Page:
So the areas that voted UKIP  in 2014 were not confined to the south and south west (their traditional strongholds) but also North; traditional areas where Labour are the party of power but now people feel  that they have been left behind by the so called metropolitan elite – (which they would classify as most of us in this room)

UKIP Successful – not in London

We have the “left behind” in London too – so why did London not go UKIP. This goes back to the issue of change.

One obvious explanation would be the churning population. Those with shallow roots are least likely to mourn change. Tony Travers of the London School of Economics said: “There is a self-defining image of London as a place that celebrates difference. It wasn’t created by Ken Livingstone but he did build upon it – in the same way as New York self-defined itself – and that approach has been carried on by his successor, Boris Johnson.”  So the idea of local identity and devolution has been important.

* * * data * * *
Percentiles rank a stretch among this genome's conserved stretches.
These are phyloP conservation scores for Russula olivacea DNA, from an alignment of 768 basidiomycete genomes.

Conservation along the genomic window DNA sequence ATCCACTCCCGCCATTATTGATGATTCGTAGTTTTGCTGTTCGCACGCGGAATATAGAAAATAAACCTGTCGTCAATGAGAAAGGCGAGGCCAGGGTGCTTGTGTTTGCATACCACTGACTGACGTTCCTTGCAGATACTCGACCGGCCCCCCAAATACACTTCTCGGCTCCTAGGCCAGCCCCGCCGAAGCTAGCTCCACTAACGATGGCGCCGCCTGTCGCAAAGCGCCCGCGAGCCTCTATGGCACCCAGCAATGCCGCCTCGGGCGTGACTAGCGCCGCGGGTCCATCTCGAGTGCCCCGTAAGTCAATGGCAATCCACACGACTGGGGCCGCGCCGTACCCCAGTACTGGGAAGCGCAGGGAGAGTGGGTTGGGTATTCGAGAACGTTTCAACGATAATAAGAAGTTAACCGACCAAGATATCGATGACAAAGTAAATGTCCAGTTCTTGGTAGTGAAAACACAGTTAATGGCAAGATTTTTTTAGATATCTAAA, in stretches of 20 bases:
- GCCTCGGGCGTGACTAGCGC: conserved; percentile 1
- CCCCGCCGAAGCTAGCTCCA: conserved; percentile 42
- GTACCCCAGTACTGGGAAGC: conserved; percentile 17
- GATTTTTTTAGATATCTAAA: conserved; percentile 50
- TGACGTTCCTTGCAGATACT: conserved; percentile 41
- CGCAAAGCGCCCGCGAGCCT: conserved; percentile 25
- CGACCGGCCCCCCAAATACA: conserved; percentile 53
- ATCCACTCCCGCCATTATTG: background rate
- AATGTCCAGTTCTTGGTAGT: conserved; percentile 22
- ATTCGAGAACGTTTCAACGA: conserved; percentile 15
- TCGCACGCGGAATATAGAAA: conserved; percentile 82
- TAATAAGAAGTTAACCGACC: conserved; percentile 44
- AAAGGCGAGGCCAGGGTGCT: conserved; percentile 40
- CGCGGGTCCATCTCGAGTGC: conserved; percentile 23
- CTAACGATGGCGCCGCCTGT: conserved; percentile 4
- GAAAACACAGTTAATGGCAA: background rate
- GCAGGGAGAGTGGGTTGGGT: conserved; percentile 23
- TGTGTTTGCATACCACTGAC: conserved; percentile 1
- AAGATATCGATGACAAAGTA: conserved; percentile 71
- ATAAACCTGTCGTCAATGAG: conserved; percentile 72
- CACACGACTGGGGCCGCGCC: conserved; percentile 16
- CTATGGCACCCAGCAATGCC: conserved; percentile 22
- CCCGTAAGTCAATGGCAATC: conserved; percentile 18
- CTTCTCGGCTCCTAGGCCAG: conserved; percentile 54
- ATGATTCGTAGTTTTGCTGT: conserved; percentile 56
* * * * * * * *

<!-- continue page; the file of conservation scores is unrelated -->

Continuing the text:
Travers identifies two migratory tribes in the capital – those who come from abroad and those from other parts of the country. Both choose to live in London and thus buy into the narrative. Strong roots are unnecessary. “The word Londoner is an entirely inclusive concept.”

So even tough London stood out against the UKIP bandwagon, it shows that the issue that UKIP sought to capitalise on was about changing communities (partly through migration) and galvanising the “left behind”

What should Labour’s response be?

What Labour has to do is to follow the model in Barking and Dagenham when they were under threat from the BNP.

We should never ever get into an auction with these people about how can be tougher, who can be more British, who can be more anti European. I don’t often quote Tony Blair – but as he said last week – that is what the Tories have done and a fat lot of good it has done them